Contrary to what President of Iran, Hasan Rowhani, claimed before-hand about what kind of election Syria needed, the process was anything but “free and fair”. A Russian Foreign Ministry spokesman still noted the election was "naturally not 100 percent democratic" given the circumstances, but then concluded there were no reasons to question the legitimacy of the election.

Russia, the wild card

Until recently, the argument for holding elections as an almost miraculous formula to address political turmoil in the Middle East was a typical feature of Western governments’ and organizations’ approach to the region. This approach had lost some its appeal after it was applied in Afghanistan to elect Hamid Karzai or in the chaos of Iraq following the U.S. led invasion, but to an extent the Arab uprisings revived the idea.

So why are the leaders of both Russia and Iran, who have a peculiar and rather instrumental relationship with the concept of elections itself, now claiming that voting is the only way for the Syrians to get out of their quagmire?
The timing could explain much. With direct talks involving all relevant regional and global players (for the first time since 2011) set to proceed, Iran and Russia are pushing for an outcome that in their perspective most suits their interests while they still have the ability to do so.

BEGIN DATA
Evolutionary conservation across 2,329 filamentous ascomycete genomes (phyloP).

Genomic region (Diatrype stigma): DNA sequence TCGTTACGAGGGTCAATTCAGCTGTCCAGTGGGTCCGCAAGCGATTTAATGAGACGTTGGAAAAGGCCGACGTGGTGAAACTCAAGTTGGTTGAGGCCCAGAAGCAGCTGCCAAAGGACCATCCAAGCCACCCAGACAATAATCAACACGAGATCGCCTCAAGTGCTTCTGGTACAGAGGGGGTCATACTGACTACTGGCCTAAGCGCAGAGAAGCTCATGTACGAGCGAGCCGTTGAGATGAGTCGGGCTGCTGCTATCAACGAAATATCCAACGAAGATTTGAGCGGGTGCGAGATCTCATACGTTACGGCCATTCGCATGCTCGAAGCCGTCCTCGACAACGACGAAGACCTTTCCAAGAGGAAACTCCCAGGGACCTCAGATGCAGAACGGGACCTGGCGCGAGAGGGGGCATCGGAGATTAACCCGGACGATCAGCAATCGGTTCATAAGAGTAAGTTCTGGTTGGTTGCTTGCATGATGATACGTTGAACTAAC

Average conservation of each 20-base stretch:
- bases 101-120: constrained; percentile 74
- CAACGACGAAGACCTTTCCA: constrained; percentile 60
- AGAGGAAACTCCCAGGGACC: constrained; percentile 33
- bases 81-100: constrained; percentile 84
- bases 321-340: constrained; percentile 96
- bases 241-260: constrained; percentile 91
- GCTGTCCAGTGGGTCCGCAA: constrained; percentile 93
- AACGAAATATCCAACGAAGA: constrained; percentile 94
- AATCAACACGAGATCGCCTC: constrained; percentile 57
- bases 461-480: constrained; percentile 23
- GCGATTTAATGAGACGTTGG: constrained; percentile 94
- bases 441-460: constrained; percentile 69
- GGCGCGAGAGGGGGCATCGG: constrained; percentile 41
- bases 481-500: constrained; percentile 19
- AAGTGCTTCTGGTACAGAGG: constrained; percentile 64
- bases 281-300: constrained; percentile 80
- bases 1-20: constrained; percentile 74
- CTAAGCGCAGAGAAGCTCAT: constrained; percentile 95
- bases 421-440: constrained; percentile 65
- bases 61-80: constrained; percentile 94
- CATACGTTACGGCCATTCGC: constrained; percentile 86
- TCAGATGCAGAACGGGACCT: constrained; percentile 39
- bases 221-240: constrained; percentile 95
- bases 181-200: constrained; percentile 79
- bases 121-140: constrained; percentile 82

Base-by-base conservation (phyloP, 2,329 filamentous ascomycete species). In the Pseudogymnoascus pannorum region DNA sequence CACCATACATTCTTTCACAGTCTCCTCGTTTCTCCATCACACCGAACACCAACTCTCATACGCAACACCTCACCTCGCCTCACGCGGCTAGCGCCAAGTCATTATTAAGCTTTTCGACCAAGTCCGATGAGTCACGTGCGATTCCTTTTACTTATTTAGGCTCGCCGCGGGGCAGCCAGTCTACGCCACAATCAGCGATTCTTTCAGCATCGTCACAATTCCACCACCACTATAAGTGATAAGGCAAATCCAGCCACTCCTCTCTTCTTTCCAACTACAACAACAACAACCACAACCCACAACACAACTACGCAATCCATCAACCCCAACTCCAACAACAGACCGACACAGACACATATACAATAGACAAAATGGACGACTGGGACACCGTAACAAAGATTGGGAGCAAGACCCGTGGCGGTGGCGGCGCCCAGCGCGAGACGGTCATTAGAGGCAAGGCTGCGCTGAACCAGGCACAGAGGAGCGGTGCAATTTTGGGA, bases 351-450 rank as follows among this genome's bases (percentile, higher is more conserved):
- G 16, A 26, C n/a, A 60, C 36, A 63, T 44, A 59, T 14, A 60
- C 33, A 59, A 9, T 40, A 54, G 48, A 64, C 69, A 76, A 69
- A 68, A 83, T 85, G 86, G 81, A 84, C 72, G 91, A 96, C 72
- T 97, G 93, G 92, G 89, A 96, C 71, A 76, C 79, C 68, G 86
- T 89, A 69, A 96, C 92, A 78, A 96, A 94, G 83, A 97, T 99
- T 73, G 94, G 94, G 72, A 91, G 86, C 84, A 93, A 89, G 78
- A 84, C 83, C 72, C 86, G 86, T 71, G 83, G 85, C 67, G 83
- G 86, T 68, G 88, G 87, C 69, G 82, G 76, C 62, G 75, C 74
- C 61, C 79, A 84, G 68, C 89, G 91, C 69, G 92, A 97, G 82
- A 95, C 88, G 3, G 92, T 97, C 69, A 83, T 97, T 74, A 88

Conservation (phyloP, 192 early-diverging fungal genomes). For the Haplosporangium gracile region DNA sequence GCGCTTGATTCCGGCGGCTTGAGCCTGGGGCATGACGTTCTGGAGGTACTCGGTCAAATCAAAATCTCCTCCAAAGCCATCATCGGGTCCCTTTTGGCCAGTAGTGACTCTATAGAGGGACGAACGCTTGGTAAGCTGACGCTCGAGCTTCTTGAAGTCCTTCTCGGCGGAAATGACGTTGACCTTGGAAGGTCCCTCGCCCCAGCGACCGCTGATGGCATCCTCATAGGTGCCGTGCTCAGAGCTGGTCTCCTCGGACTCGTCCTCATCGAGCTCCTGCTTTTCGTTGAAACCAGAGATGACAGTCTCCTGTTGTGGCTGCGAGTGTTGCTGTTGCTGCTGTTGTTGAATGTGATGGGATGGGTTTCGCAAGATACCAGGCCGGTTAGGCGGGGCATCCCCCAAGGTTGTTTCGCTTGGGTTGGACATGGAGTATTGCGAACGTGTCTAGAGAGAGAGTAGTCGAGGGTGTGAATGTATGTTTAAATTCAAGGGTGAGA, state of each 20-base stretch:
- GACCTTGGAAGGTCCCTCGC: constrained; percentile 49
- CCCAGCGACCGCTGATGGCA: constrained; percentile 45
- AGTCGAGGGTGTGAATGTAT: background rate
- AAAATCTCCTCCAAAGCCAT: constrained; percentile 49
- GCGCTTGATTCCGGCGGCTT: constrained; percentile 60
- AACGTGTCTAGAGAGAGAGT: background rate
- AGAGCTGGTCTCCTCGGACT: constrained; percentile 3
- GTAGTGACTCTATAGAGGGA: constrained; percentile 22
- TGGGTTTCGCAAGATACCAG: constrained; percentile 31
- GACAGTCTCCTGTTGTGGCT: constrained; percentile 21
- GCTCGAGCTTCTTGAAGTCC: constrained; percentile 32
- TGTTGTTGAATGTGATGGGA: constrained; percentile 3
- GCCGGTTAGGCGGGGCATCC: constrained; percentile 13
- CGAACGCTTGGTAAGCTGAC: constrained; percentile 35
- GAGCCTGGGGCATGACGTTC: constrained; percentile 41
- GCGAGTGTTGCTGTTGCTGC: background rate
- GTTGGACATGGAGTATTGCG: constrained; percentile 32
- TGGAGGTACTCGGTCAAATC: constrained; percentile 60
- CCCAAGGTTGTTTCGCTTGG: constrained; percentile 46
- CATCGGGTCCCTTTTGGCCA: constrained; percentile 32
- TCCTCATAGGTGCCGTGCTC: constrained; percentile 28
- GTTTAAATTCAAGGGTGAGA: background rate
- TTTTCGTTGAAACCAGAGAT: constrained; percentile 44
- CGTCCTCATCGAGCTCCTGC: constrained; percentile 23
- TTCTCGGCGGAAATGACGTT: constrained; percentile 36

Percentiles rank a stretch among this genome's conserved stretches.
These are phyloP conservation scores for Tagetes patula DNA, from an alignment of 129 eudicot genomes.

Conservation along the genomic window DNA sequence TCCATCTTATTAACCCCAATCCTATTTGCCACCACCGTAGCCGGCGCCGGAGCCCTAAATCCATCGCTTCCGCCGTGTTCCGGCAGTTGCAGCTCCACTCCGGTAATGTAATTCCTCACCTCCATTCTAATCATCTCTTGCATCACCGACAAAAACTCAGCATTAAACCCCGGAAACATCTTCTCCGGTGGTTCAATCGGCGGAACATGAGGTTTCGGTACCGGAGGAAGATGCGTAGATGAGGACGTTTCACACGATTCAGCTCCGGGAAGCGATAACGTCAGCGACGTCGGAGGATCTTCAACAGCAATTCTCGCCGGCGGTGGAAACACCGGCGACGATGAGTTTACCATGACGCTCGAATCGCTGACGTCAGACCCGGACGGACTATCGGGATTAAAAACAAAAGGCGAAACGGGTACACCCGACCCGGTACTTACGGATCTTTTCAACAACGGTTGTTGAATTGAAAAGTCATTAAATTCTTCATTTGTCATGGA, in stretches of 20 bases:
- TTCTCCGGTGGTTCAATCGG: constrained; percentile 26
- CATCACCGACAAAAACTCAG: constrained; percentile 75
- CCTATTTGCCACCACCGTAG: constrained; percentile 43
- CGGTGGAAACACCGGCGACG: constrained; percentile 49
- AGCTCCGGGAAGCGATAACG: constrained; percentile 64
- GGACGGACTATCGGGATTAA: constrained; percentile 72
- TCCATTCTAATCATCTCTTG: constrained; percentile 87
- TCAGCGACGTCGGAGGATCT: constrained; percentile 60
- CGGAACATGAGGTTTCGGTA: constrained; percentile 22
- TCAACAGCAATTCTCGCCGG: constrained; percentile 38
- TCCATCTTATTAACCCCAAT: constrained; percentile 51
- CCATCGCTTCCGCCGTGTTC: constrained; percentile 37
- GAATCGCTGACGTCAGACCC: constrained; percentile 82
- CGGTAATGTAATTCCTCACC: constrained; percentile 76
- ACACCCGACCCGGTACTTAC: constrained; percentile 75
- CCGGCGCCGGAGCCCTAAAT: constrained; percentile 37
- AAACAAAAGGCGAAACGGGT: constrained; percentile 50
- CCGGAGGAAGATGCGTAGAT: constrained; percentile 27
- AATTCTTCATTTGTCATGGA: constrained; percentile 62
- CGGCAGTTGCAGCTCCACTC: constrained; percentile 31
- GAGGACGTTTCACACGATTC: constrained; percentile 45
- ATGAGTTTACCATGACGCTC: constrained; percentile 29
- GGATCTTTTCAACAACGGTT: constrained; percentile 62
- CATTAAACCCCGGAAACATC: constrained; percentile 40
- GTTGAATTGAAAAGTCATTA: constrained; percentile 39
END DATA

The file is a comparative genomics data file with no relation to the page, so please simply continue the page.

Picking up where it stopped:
The Russian need to push for a favourable outcome of the Syrian crisis gained a sense of urgency with the growing weakness of Assad’s forces, as well as the advances by the various armed opposition groups and ISIS. This precipitated the Russian intervention to prop-up the regime, which in turn allowed the various pro-regime forces including the pro-Iranian militias to mount a counter-offensive.

An election in the near future could only result in one of two outcomes: the victory of Assad or an approved regime insider. Either scenario should allow Iran and Russia to continue to defend their key strategic interests in Syria. It could, as some suspect, provide more ground to a plan to push for a de-facto Alawite-controlled state in Western Syria that would continue to leave the doors of the Eastern Mediterranean to Russians and Iranians.

However, things may be more complicated. Russia and Iran might be calling for an election but it is unclear whether they want the same thing out of that election and when it should take place. Iran is unlikely to welcome an election that bars Assad and his various family members from running, whereas Russia might be amenable to the possibility of a new leadership that could appeal to the moderate opposition.

Earlier this week, the words of Russian Foreign Ministry spokeswoman Maria Zakharova that keeping Assad in power was neither crucial nor a matter of principle for Russia received wide media coverage. Yet, as early as 2012, Putin himself said: “We aren’t concerned about Assad’s fate, we understand that the same family has been in power for 40 years and changes are obviously needed.” The question remains, does he mean it?

Manuel Almeida is a writer, researcher and consultant on the Middle East. He holds a PhD in International Relations from the London of Economics and Political Science and was an editor at Asharq Al-Awsat newspaper. He can be reached on @_ManuelAlmeida on Twitter.

Disclaimer: Views expressed by writers in this section are their own and do not reflect Al Arabiya English's point-of-view.